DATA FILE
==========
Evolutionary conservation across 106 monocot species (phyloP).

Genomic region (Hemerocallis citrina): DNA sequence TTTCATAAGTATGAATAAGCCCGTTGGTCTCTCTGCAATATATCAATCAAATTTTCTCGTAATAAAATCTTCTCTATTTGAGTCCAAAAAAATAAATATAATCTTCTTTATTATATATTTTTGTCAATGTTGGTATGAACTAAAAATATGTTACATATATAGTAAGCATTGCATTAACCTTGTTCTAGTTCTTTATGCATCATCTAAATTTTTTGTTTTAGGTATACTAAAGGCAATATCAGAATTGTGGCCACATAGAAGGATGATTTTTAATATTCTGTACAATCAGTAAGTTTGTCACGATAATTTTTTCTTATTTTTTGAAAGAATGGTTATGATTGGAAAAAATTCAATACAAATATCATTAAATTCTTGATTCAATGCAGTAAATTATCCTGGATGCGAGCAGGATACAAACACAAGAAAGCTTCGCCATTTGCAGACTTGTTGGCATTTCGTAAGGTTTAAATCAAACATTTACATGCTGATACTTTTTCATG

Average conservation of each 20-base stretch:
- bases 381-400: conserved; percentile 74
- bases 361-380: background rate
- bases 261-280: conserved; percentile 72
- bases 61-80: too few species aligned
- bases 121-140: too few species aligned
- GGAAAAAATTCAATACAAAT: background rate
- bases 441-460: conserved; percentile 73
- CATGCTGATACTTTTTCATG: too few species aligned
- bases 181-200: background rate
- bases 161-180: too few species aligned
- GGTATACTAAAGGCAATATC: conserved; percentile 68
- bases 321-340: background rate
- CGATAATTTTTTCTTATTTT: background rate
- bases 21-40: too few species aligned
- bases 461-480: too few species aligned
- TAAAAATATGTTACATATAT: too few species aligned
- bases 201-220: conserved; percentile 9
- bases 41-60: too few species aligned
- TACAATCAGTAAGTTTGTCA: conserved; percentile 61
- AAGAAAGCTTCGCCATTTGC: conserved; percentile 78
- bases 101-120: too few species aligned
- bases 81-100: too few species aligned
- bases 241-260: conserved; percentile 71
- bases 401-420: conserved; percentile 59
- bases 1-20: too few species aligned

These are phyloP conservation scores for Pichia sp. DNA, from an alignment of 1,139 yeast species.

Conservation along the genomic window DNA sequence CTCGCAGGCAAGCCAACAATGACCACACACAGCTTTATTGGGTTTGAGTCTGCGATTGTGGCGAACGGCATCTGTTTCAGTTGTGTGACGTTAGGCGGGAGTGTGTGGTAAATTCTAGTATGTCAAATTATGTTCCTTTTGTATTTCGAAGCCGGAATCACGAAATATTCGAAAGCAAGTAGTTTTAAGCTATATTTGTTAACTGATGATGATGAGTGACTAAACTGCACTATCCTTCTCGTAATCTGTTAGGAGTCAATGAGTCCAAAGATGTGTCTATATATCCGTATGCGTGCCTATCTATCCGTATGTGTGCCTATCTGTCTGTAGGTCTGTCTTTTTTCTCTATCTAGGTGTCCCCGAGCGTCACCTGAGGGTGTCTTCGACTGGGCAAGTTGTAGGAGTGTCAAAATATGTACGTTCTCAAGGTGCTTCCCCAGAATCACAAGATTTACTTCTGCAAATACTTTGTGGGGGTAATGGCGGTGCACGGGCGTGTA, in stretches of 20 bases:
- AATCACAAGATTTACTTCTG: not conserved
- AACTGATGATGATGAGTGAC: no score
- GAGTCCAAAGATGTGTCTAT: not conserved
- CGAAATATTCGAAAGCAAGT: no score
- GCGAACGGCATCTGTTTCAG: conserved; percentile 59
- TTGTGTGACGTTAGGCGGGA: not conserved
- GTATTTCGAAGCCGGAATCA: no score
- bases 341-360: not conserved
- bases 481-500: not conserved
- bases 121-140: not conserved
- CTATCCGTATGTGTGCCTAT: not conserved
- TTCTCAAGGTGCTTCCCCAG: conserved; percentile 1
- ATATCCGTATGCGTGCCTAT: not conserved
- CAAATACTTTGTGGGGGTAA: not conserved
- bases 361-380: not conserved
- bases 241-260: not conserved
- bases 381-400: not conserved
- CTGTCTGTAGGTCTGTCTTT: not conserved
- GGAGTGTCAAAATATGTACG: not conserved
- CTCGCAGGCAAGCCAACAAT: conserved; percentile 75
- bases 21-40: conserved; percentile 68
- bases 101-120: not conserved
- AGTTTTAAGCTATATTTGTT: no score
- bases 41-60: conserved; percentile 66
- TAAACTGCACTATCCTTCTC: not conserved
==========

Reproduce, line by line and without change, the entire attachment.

Evolutionary conservation across 106 monocot species (phyloP).

Genomic region (Hemerocallis citrina): DNA sequence TTTCATAAGTATGAATAAGCCCGTTGGTCTCTCTGCAATATATCAATCAAATTTTCTCGTAATAAAATCTTCTCTATTTGAGTCCAAAAAAATAAATATAATCTTCTTTATTATATATTTTTGTCAATGTTGGTATGAACTAAAAATATGTTACATATATAGTAAGCATTGCATTAACCTTGTTCTAGTTCTTTATGCATCATCTAAATTTTTTGTTTTAGGTATACTAAAGGCAATATCAGAATTGTGGCCACATAGAAGGATGATTTTTAATATTCTGTACAATCAGTAAGTTTGTCACGATAATTTTTTCTTATTTTTTGAAAGAATGGTTATGATTGGAAAAAATTCAATACAAATATCATTAAATTCTTGATTCAATGCAGTAAATTATCCTGGATGCGAGCAGGATACAAACACAAGAAAGCTTCGCCATTTGCAGACTTGTTGGCATTTCGTAAGGTTTAAATCAAACATTTACATGCTGATACTTTTTCATG

Average conservation of each 20-base stretch:
- bases 381-400: conserved; percentile 74
- bases 361-380: background rate
- bases 261-280: conserved; percentile 72
- bases 61-80: too few species aligned
- bases 121-140: too few species aligned
- GGAAAAAATTCAATACAAAT: background rate
- bases 441-460: conserved; percentile 73
- CATGCTGATACTTTTTCATG: too few species aligned
- bases 181-200: background rate
- bases 161-180: too few species aligned
- GGTATACTAAAGGCAATATC: conserved; percentile 68
- bases 321-340: background rate
- CGATAATTTTTTCTTATTTT: background rate
- bases 21-40: too few species aligned
- bases 461-480: too few species aligned
- TAAAAATATGTTACATATAT: too few species aligned
- bases 201-220: conserved; percentile 9
- bases 41-60: too few species aligned
- TACAATCAGTAAGTTTGTCA: conserved; percentile 61
- AAGAAAGCTTCGCCATTTGC: conserved; percentile 78
- bases 101-120: too few species aligned
- bases 81-100: too few species aligned
- bases 241-260: conserved; percentile 71
- bases 401-420: conserved; percentile 59
- bases 1-20: too few species aligned

These are phyloP conservation scores for Pichia sp. DNA, from an alignment of 1,139 yeast species.

Conservation along the genomic window DNA sequence CTCGCAGGCAAGCCAACAATGACCACACACAGCTTTATTGGGTTTGAGTCTGCGATTGTGGCGAACGGCATCTGTTTCAGTTGTGTGACGTTAGGCGGGAGTGTGTGGTAAATTCTAGTATGTCAAATTATGTTCCTTTTGTATTTCGAAGCCGGAATCACGAAATATTCGAAAGCAAGTAGTTTTAAGCTATATTTGTTAACTGATGATGATGAGTGACTAAACTGCACTATCCTTCTCGTAATCTGTTAGGAGTCAATGAGTCCAAAGATGTGTCTATATATCCGTATGCGTGCCTATCTATCCGTATGTGTGCCTATCTGTCTGTAGGTCTGTCTTTTTTCTCTATCTAGGTGTCCCCGAGCGTCACCTGAGGGTGTCTTCGACTGGGCAAGTTGTAGGAGTGTCAAAATATGTACGTTCTCAAGGTGCTTCCCCAGAATCACAAGATTTACTTCTGCAAATACTTTGTGGGGGTAATGGCGGTGCACGGGCGTGTA, in stretches of 20 bases:
- AATCACAAGATTTACTTCTG: not conserved
- AACTGATGATGATGAGTGAC: no score
- GAGTCCAAAGATGTGTCTAT: not conserved
- CGAAATATTCGAAAGCAAGT: no score
- GCGAACGGCATCTGTTTCAG: conserved; percentile 59
- TTGTGTGACGTTAGGCGGGA: not conserved
- GTATTTCGAAGCCGGAATCA: no score
- bases 341-360: not conserved
- bases 481-500: not conserved
- bases 121-140: not conserved
- CTATCCGTATGTGTGCCTAT: not conserved
- TTCTCAAGGTGCTTCCCCAG: conserved; percentile 1
- ATATCCGTATGCGTGCCTAT: not conserved
- CAAATACTTTGTGGGGGTAA: not conserved
- bases 361-380: not conserved
- bases 241-260: not conserved
- bases 381-400: not conserved
- CTGTCTGTAGGTCTGTCTTT: not conserved
- GGAGTGTCAAAATATGTACG: not conserved
- CTCGCAGGCAAGCCAACAAT: conserved; percentile 75
- bases 21-40: conserved; percentile 68
- bases 101-120: not conserved
- AGTTTTAAGCTATATTTGTT: no score
- bases 41-60: conserved; percentile 66
- TAAACTGCACTATCCTTCTC: not conserved